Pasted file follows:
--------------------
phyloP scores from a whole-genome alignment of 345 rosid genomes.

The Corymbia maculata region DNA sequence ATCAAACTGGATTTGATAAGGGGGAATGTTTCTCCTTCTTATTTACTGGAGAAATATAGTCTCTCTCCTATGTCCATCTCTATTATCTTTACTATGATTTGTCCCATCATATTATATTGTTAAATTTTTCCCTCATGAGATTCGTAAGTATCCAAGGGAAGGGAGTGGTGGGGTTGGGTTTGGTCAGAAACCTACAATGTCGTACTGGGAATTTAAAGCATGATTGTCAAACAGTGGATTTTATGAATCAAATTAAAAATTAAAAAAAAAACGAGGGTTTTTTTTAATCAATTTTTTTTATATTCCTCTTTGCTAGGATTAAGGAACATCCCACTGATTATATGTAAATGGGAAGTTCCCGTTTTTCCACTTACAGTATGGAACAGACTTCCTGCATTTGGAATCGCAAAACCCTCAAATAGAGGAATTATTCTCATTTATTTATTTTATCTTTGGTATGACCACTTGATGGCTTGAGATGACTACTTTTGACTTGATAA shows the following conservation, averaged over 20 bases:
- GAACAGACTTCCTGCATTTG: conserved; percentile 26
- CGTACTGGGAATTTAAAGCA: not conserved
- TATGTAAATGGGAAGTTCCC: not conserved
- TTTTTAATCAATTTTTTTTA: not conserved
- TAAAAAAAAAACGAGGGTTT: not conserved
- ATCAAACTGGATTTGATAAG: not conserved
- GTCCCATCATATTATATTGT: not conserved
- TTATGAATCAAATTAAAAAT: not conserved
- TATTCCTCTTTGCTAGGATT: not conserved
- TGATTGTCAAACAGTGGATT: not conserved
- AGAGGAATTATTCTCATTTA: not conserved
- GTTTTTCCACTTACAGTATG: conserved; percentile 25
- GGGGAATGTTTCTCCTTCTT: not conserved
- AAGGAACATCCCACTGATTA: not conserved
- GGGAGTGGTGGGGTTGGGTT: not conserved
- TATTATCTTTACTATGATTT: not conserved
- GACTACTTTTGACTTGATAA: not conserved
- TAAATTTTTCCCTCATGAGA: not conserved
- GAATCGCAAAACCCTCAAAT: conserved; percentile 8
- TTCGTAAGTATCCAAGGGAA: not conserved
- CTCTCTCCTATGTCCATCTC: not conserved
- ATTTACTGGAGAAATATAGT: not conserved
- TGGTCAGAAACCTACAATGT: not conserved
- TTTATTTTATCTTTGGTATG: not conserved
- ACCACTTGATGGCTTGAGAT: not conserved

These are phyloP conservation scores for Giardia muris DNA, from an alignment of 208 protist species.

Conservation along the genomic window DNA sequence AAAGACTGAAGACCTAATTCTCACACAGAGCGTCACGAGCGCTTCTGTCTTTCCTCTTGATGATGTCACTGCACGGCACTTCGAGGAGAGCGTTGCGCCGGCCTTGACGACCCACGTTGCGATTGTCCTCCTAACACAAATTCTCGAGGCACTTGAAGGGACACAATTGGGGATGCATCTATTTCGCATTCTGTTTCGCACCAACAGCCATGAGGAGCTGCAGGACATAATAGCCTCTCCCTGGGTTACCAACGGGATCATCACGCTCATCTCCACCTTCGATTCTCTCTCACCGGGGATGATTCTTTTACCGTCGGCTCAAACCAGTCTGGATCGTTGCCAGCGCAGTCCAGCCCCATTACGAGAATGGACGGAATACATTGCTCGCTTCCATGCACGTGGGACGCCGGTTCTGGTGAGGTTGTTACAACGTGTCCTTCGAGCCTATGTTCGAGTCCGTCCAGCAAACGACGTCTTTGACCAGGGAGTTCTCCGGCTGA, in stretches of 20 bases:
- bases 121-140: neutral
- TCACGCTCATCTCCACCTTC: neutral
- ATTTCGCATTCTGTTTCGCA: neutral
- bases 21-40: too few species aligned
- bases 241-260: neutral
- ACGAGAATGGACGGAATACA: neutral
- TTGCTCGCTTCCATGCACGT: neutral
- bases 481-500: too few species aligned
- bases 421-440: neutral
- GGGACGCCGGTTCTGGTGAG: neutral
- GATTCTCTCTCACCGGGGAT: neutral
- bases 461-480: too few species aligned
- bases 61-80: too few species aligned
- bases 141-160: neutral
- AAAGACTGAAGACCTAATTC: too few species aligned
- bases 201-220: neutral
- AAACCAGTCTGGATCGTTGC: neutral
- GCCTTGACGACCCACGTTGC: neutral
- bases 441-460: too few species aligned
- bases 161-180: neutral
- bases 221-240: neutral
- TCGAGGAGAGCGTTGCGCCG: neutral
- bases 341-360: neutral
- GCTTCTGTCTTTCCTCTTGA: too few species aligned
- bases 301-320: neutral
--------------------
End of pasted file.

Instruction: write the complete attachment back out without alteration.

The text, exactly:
phyloP scores from a whole-genome alignment of 345 rosid genomes.

The Corymbia maculata region DNA sequence ATCAAACTGGATTTGATAAGGGGGAATGTTTCTCCTTCTTATTTACTGGAGAAATATAGTCTCTCTCCTATGTCCATCTCTATTATCTTTACTATGATTTGTCCCATCATATTATATTGTTAAATTTTTCCCTCATGAGATTCGTAAGTATCCAAGGGAAGGGAGTGGTGGGGTTGGGTTTGGTCAGAAACCTACAATGTCGTACTGGGAATTTAAAGCATGATTGTCAAACAGTGGATTTTATGAATCAAATTAAAAATTAAAAAAAAAACGAGGGTTTTTTTTAATCAATTTTTTTTATATTCCTCTTTGCTAGGATTAAGGAACATCCCACTGATTATATGTAAATGGGAAGTTCCCGTTTTTCCACTTACAGTATGGAACAGACTTCCTGCATTTGGAATCGCAAAACCCTCAAATAGAGGAATTATTCTCATTTATTTATTTTATCTTTGGTATGACCACTTGATGGCTTGAGATGACTACTTTTGACTTGATAA shows the following conservation, averaged over 20 bases:
- GAACAGACTTCCTGCATTTG: conserved; percentile 26
- CGTACTGGGAATTTAAAGCA: not conserved
- TATGTAAATGGGAAGTTCCC: not conserved
- TTTTTAATCAATTTTTTTTA: not conserved
- TAAAAAAAAAACGAGGGTTT: not conserved
- ATCAAACTGGATTTGATAAG: not conserved
- GTCCCATCATATTATATTGT: not conserved
- TTATGAATCAAATTAAAAAT: not conserved
- TATTCCTCTTTGCTAGGATT: not conserved
- TGATTGTCAAACAGTGGATT: not conserved
- AGAGGAATTATTCTCATTTA: not conserved
- GTTTTTCCACTTACAGTATG: conserved; percentile 25
- GGGGAATGTTTCTCCTTCTT: not conserved
- AAGGAACATCCCACTGATTA: not conserved
- GGGAGTGGTGGGGTTGGGTT: not conserved
- TATTATCTTTACTATGATTT: not conserved
- GACTACTTTTGACTTGATAA: not conserved
- TAAATTTTTCCCTCATGAGA: not conserved
- GAATCGCAAAACCCTCAAAT: conserved; percentile 8
- TTCGTAAGTATCCAAGGGAA: not conserved
- CTCTCTCCTATGTCCATCTC: not conserved
- ATTTACTGGAGAAATATAGT: not conserved
- TGGTCAGAAACCTACAATGT: not conserved
- TTTATTTTATCTTTGGTATG: not conserved
- ACCACTTGATGGCTTGAGAT: not conserved

These are phyloP conservation scores for Giardia muris DNA, from an alignment of 208 protist species.

Conservation along the genomic window DNA sequence AAAGACTGAAGACCTAATTCTCACACAGAGCGTCACGAGCGCTTCTGTCTTTCCTCTTGATGATGTCACTGCACGGCACTTCGAGGAGAGCGTTGCGCCGGCCTTGACGACCCACGTTGCGATTGTCCTCCTAACACAAATTCTCGAGGCACTTGAAGGGACACAATTGGGGATGCATCTATTTCGCATTCTGTTTCGCACCAACAGCCATGAGGAGCTGCAGGACATAATAGCCTCTCCCTGGGTTACCAACGGGATCATCACGCTCATCTCCACCTTCGATTCTCTCTCACCGGGGATGATTCTTTTACCGTCGGCTCAAACCAGTCTGGATCGTTGCCAGCGCAGTCCAGCCCCATTACGAGAATGGACGGAATACATTGCTCGCTTCCATGCACGTGGGACGCCGGTTCTGGTGAGGTTGTTACAACGTGTCCTTCGAGCCTATGTTCGAGTCCGTCCAGCAAACGACGTCTTTGACCAGGGAGTTCTCCGGCTGA, in stretches of 20 bases:
- bases 121-140: neutral
- TCACGCTCATCTCCACCTTC: neutral
- ATTTCGCATTCTGTTTCGCA: neutral
- bases 21-40: too few species aligned
- bases 241-260: neutral
- ACGAGAATGGACGGAATACA: neutral
- TTGCTCGCTTCCATGCACGT: neutral
- bases 481-500: too few species aligned
- bases 421-440: neutral
- GGGACGCCGGTTCTGGTGAG: neutral
- GATTCTCTCTCACCGGGGAT: neutral
- bases 461-480: too few species aligned
- bases 61-80: too few species aligned
- bases 141-160: neutral
- AAAGACTGAAGACCTAATTC: too few species aligned
- bases 201-220: neutral
- AAACCAGTCTGGATCGTTGC: neutral
- GCCTTGACGACCCACGTTGC: neutral
- bases 441-460: too few species aligned
- bases 161-180: neutral
- bases 221-240: neutral
- TCGAGGAGAGCGTTGCGCCG: neutral
- bases 341-360: neutral
- GCTTCTGTCTTTCCTCTTGA: too few species aligned
- bases 301-320: neutral